Just because 1/10 to the 65th power is large compared to 1/10 to the 6,500 power does not minimize 1/10 to the 65th as a very small probability. It is estimated that there are 10 to the 80th power particles in the universe. The smallest amino acid, glycine is comprised on 13 atoms, each atom (either hydrogen, carbon, nitrogen or oxygen) is composed of multiple protons, electrons and neutrons and each of these is composed of multiple quarks. You can readily recognize that a sea of 10 to the 65th amino acids is a physical impossibility. Current estimates suggest that the concentration of amino acids in the early earth could never have exceeded, 10 to the -7 molar, which is the same as the present Atlantic Ocean (Mystery of Life's Origin cited earlier, p. 60). Sheer numbers are not going to help. Most researchers rely on some form of concentration mechanism to get enough amino acids together for protein formation. Even when this happens, many of the same problems that Fox's experiments run into are difficult to eliminate.

Finally, I believe that proteins are designed for both philosophical and scientific reasons. Proteins as stated earlier, contain information. The sequence of the 20 different amino acids in a protein consisting of 100 amino acids is crucial to its function. William Dembski (in the Design Inference, Cambridge University Press, 1999 and Intelligent Design, Intervarsity Press, 2000) rigorously defines this information as complex specified information or CSI. It is complex because the sequence of a protein is not a simple repetition as in a nylon polymer. And it is specified because it can tolerate only a small range of substitution at any one of the 100 positions, indeed at some postions, no substituion can be tolerated. Summing these up is where the 10 to the 65th power came from.

Most biologists readily admit today that chance alone is incapable of overcoming these odds. Therefore, they hold out for some undiscovered natural law that will allow information to arise out of the chaos of a mixture of amino acids. But law is also an unlikely candidate. Some have suggested that perhaps certain amino acids have an affinity for certain other amino acids. This could give some level of sequence specifity. This fails on two counts. First no such pattern is observable when nearest neighbors are anlyzed in modern proteins. Second, this would defeat the entire process since the sequence would no longer be complex but simple. Simple because the sequence could now be predicted once the first amino acid is put in place. This would lead to a very limited number of possible combinations and not the millions of possibilities currently residing in living cells.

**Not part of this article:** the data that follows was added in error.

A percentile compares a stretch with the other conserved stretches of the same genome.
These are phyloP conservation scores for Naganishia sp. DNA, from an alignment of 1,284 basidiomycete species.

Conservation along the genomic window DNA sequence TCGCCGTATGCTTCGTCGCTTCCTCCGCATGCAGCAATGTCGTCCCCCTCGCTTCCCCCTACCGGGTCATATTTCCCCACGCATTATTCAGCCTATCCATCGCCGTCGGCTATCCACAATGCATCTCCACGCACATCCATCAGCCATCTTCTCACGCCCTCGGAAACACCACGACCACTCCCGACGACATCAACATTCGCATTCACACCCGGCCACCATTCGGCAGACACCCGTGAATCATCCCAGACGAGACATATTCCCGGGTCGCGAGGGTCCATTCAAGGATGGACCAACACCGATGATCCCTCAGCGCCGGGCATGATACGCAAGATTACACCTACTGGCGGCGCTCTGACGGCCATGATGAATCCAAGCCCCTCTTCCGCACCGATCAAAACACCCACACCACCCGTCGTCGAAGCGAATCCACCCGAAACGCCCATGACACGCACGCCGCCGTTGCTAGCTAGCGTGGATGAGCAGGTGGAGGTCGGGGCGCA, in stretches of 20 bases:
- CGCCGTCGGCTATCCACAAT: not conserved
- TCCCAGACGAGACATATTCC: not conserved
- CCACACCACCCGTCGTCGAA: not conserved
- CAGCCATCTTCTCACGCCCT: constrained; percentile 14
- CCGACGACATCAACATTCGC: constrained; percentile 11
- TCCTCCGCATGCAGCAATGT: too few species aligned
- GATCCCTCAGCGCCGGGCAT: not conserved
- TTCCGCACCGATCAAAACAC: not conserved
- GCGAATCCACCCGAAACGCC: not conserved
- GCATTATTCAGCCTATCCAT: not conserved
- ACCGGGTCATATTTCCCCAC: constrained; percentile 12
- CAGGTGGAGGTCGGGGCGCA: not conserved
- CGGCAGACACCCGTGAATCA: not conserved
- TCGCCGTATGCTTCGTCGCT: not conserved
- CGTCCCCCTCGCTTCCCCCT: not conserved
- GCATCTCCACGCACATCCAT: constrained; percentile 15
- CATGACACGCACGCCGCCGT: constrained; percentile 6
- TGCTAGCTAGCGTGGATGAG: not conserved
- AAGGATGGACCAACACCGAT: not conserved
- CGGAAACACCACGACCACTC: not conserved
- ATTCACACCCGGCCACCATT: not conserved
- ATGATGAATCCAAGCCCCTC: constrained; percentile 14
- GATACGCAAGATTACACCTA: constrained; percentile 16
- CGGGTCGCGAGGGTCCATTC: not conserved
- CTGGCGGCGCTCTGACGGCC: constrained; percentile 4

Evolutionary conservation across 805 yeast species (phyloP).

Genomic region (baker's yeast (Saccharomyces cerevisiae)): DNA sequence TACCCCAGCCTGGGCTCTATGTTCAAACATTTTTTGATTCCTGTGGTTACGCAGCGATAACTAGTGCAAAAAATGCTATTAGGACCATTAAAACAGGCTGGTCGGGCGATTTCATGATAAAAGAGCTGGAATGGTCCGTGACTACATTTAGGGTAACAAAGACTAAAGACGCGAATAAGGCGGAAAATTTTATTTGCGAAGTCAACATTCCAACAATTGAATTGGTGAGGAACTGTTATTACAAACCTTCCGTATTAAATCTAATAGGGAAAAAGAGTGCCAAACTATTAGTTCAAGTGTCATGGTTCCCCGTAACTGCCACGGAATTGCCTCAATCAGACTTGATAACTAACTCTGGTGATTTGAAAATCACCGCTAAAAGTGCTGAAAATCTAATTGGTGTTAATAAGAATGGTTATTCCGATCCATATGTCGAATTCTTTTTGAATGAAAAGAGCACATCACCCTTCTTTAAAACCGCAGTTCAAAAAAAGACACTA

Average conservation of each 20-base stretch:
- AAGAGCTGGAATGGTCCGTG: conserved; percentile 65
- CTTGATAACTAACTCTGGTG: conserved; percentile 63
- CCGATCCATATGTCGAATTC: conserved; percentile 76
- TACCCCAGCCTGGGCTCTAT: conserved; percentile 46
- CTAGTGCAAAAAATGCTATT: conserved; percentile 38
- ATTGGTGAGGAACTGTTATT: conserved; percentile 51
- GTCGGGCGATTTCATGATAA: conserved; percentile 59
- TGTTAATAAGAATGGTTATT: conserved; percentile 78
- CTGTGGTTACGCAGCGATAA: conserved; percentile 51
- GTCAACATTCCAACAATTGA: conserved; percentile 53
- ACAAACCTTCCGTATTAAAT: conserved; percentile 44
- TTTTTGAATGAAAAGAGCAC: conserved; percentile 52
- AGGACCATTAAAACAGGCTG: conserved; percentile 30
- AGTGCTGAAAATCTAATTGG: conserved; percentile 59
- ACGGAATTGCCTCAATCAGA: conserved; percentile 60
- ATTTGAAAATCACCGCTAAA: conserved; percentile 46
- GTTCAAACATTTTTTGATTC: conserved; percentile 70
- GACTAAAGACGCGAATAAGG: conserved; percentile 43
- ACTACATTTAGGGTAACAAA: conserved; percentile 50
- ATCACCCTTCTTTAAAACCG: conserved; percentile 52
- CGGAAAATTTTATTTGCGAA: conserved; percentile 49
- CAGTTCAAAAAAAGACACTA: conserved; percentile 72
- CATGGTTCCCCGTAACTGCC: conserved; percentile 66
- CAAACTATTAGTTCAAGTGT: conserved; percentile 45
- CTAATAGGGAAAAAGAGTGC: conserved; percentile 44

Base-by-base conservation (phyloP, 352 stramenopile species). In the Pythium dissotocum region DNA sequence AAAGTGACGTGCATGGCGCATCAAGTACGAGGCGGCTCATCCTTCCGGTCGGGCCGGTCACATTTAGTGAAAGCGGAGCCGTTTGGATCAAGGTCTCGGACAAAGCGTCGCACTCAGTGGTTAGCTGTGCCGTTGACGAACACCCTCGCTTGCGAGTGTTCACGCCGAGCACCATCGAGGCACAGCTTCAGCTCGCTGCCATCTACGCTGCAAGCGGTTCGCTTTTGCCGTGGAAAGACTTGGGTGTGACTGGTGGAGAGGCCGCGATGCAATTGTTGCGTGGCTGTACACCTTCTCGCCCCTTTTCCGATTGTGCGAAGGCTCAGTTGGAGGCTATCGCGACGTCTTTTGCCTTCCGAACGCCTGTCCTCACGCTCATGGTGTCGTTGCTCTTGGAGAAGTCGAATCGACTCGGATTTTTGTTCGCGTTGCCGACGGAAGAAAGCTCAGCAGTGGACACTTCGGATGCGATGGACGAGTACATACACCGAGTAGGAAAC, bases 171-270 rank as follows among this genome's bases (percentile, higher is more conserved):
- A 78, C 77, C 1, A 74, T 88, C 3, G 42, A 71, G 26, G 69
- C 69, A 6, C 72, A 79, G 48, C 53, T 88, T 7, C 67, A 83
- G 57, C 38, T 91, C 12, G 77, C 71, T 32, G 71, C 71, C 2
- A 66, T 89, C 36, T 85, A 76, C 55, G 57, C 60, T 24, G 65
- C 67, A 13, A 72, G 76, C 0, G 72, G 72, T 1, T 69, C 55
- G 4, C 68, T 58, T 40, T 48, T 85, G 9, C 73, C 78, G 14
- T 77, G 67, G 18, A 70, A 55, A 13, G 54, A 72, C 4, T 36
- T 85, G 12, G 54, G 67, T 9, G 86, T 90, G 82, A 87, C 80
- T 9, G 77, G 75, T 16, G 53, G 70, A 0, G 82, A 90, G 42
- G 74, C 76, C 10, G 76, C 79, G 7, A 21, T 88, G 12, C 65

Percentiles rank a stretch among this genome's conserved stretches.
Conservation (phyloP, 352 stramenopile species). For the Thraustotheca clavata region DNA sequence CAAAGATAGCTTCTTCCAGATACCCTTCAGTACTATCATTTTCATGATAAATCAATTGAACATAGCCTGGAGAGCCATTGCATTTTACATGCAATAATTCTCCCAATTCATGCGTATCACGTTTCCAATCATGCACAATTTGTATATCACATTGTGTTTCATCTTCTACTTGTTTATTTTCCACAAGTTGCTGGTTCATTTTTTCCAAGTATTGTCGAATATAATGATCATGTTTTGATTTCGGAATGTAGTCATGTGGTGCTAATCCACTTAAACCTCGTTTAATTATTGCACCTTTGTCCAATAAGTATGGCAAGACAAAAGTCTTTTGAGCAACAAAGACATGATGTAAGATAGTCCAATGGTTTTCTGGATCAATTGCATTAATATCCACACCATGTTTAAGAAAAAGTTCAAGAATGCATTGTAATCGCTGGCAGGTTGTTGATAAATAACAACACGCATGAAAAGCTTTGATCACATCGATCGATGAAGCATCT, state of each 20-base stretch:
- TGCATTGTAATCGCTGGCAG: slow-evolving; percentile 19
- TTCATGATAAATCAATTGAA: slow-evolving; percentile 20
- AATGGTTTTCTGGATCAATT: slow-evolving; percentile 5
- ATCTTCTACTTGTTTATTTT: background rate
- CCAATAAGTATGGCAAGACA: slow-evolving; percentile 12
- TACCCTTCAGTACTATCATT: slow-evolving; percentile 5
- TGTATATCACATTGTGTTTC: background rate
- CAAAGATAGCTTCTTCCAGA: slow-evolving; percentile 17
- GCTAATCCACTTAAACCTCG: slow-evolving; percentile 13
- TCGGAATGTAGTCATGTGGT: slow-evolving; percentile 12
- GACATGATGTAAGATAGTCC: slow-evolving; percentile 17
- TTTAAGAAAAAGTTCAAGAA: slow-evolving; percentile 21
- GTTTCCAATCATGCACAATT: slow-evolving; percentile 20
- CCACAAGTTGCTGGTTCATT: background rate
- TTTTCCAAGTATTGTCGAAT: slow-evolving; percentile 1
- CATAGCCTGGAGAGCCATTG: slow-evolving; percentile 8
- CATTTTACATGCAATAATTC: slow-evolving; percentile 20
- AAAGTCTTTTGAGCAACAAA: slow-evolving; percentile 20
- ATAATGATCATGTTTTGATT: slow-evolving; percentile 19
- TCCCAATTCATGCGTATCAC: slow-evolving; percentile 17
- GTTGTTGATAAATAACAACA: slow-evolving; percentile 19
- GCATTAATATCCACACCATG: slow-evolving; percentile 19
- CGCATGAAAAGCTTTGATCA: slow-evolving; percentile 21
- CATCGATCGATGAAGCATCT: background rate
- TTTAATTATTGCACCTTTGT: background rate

The only known source for CSI today is intelligence. Even the fundamentalist Darwinian Richard Dawkins, said in his book The Blind Watchmaker, "Biology is the study of complicated things that give the appearance of having been designed for a purpose." Perhaps they appear to be designed because they were designed. There is certainly nothing unscientific about wanting to explore that possibility.

Respectfully,

Ray Bohlin
Probe Ministries


About the Author

Dr. Ray BohlinRaymond G. Bohlin is Vice President of Vision Outreach at Probe Ministries. He is a graduate of the University of Illinois (B.S., zoology), North Texas State University (M.S., population genetics), and the University of Texas at Dallas (M.S., Ph.D., molecular biology). He is the co-author of the book The Natural Limits to Biological Change, served as general editor of Creation, Evolution and Modern Science, co-author of Basic Questions on Genetics, Stem Cell Research and Cloning (The BioBasics Series), and has published numerous journal articles. Dr. Bohlin was named a Research Fellow of the Discovery Institute's Center for the Renewal of Science and Culture in 1997, 2000 and 2012.